During the 1800s the property on which the Sherwood Gardens is located was part of the Guilford estate of A. S. Abell, founder of The Baltimore Sun. The site of the gardens was a pond, which was filled in when the area was developed for housing in 1912.
Sherwood Gardens was created in the 1920's by John W. Sherwood, local petroleum pioneer and conservationist. Begun as a hobby, and planted by Mr. Sherwood with tulips that he imported from the Netherlands, the gardens have become known as the most famous tulip garden in North America. They cover Stratford Green, one of the original parks laid out by the Olmsted Brothers for the enjoyment of the residents of Guilford, and several adjacent building lots purchased by Mr. Sherwood. His own house adjoined the gardens at 204 East Highfield Road.
When Mr. Sherwood died in 1965, he bequeathed sufficient funds to continue the gardens for one year. After that period, the Guilford Association purchased the additional lots from the Sherwood estate and took responsibility for its care. The City of Baltimore also has helped with contributions toward the cost of tulip purchase and maintenance.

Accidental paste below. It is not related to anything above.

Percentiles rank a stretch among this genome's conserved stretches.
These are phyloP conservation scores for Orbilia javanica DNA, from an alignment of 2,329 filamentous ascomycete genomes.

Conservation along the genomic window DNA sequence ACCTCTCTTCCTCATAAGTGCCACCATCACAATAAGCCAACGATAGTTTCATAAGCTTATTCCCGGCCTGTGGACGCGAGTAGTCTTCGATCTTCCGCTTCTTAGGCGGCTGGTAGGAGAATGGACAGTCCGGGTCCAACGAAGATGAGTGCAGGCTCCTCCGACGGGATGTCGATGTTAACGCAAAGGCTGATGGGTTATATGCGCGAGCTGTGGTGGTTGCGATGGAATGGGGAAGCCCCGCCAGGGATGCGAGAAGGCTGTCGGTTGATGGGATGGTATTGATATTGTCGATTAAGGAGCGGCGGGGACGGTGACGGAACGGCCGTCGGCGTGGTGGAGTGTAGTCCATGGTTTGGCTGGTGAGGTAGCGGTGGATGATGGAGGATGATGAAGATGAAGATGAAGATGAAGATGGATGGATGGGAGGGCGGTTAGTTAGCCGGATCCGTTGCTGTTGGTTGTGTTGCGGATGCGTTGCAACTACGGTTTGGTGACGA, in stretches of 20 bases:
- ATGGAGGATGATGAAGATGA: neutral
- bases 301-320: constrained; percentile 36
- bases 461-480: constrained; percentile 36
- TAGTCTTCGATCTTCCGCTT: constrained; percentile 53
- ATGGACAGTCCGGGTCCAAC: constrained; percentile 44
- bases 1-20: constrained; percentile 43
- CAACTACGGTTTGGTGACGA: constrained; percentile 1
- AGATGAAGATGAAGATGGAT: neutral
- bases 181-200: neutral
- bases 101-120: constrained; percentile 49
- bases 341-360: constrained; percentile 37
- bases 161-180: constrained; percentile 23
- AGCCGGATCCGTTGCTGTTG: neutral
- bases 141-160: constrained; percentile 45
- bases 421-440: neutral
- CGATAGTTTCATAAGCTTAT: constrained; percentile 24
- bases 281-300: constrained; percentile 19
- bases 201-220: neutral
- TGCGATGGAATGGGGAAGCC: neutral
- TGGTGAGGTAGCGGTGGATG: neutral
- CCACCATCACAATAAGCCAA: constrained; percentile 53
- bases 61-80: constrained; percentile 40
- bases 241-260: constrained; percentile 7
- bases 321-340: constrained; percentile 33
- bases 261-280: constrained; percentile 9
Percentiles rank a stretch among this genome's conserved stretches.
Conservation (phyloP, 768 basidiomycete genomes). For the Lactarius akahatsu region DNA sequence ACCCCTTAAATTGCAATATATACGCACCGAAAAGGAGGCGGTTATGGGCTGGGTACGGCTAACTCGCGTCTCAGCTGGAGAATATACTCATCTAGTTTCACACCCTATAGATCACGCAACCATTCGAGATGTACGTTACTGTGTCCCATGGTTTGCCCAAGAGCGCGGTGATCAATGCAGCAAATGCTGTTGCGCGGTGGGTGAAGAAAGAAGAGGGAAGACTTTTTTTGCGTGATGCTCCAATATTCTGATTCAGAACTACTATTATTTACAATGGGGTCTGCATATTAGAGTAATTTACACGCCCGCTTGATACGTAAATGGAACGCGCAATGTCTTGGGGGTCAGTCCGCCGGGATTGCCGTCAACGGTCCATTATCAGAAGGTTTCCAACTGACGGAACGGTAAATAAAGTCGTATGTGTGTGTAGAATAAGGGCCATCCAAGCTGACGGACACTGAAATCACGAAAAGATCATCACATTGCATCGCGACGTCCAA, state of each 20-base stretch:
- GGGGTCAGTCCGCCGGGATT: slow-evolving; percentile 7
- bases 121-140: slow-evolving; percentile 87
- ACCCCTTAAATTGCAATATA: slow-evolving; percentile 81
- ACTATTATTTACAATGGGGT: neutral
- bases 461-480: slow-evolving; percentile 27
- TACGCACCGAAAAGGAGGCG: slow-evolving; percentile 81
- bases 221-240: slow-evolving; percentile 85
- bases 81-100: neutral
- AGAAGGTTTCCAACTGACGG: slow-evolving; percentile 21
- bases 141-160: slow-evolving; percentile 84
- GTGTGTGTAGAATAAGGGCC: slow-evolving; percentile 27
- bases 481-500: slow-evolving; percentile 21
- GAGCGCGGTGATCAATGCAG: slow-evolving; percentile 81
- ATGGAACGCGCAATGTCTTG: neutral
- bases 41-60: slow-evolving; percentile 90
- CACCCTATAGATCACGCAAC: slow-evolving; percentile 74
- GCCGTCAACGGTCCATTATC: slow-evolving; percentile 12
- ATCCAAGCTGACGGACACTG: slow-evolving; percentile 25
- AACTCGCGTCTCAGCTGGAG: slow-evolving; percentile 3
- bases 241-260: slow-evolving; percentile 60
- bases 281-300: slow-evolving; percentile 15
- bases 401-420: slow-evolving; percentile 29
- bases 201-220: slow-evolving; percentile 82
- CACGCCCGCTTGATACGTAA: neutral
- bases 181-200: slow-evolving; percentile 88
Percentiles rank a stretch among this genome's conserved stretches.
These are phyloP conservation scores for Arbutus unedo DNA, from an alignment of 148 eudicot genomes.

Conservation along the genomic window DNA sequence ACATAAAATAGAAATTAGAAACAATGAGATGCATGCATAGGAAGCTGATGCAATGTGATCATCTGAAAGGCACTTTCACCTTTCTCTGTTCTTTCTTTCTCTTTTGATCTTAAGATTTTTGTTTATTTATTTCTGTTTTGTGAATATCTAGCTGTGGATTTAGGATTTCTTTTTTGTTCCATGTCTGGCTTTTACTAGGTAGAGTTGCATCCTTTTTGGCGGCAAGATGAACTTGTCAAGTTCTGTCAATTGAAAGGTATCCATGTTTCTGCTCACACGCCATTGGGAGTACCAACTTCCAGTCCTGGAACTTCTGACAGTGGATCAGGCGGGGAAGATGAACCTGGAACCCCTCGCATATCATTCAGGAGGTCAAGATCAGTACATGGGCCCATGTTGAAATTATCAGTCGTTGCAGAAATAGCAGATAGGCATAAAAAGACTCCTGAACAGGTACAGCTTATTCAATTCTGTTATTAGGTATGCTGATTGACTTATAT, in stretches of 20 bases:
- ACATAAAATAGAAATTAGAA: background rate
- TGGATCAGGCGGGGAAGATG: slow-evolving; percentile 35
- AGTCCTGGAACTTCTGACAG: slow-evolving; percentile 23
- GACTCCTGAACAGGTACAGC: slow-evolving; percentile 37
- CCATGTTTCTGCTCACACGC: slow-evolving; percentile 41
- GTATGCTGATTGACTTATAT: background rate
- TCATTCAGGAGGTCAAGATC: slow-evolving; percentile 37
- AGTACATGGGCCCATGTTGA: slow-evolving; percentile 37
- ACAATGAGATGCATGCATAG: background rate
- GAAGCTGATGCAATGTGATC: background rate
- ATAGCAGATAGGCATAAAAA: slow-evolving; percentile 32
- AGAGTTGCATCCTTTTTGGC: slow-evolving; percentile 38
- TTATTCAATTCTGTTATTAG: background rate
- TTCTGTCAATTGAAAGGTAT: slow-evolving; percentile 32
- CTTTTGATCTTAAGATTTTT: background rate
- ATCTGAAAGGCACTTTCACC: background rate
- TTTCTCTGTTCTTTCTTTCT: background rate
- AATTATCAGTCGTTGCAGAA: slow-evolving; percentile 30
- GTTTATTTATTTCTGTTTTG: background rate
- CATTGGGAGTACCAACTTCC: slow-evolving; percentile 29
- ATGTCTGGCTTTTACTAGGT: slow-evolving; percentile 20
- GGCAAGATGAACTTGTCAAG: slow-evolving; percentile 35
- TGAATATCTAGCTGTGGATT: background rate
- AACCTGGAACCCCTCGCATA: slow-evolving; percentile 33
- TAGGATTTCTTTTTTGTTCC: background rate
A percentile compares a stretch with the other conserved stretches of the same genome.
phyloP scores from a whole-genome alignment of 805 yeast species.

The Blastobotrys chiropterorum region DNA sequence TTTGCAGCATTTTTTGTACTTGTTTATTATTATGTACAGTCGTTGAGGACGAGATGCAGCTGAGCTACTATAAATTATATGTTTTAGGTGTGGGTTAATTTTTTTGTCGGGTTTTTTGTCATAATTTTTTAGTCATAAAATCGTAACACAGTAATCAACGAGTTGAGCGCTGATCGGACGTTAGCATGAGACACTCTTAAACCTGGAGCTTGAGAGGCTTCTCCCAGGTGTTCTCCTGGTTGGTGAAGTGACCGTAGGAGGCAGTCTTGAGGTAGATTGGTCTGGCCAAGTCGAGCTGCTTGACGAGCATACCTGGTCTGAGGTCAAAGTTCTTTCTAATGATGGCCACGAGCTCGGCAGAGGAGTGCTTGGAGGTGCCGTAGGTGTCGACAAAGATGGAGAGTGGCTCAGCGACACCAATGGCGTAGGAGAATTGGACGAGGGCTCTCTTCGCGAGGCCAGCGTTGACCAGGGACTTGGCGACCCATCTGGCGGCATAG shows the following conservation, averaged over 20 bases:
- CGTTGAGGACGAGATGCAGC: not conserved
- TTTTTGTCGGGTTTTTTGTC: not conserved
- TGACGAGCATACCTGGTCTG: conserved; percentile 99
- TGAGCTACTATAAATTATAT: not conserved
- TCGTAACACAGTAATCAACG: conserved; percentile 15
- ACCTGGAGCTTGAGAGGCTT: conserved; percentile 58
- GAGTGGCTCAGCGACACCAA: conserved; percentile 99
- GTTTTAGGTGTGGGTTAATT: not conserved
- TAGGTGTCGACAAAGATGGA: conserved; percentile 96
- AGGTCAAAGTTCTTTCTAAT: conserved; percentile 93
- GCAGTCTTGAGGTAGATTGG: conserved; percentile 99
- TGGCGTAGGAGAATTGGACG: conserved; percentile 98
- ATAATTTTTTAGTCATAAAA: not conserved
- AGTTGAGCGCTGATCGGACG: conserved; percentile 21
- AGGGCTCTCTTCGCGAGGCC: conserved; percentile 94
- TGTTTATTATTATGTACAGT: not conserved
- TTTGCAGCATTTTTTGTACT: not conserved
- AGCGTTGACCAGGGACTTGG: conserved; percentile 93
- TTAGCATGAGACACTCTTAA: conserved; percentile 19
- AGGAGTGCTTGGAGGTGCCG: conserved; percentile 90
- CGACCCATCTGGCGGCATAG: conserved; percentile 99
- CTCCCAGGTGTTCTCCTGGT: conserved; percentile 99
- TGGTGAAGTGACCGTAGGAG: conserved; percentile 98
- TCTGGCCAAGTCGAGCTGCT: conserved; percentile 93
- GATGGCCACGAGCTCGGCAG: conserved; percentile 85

Approximately 80,000 tulip bulbs are planted annually along with other spring flowering bulbs. Dogwoods, flowering cherries, wisteria and magnolias bloom throughout the garden. One will also enjoy the brightly colored azaleas and old English boxwoods which were particular favorites of Mr. Sherwood. Some of these plants date back as far as the 18th century, collected from gardens of Colonial estates in Southern Maryland. The garden has always been at its best toward the end of April and beginning of May. Adding to the beauty and uniqueness of the present day garden are the numerous varieties of rare trees which comprised another aspect of Mr. Sherwood's particular interests. During the mid-summer months the beds of the gardens are planted with masses of annuals thanks to the adopt-a-plot effort of the Guilford Association.
More than six acres in size, Sherwood Gardens has no gates, fences or other barriers. The public may stroll at leisure through the grounds. There is no admission charge and a reservation is not required.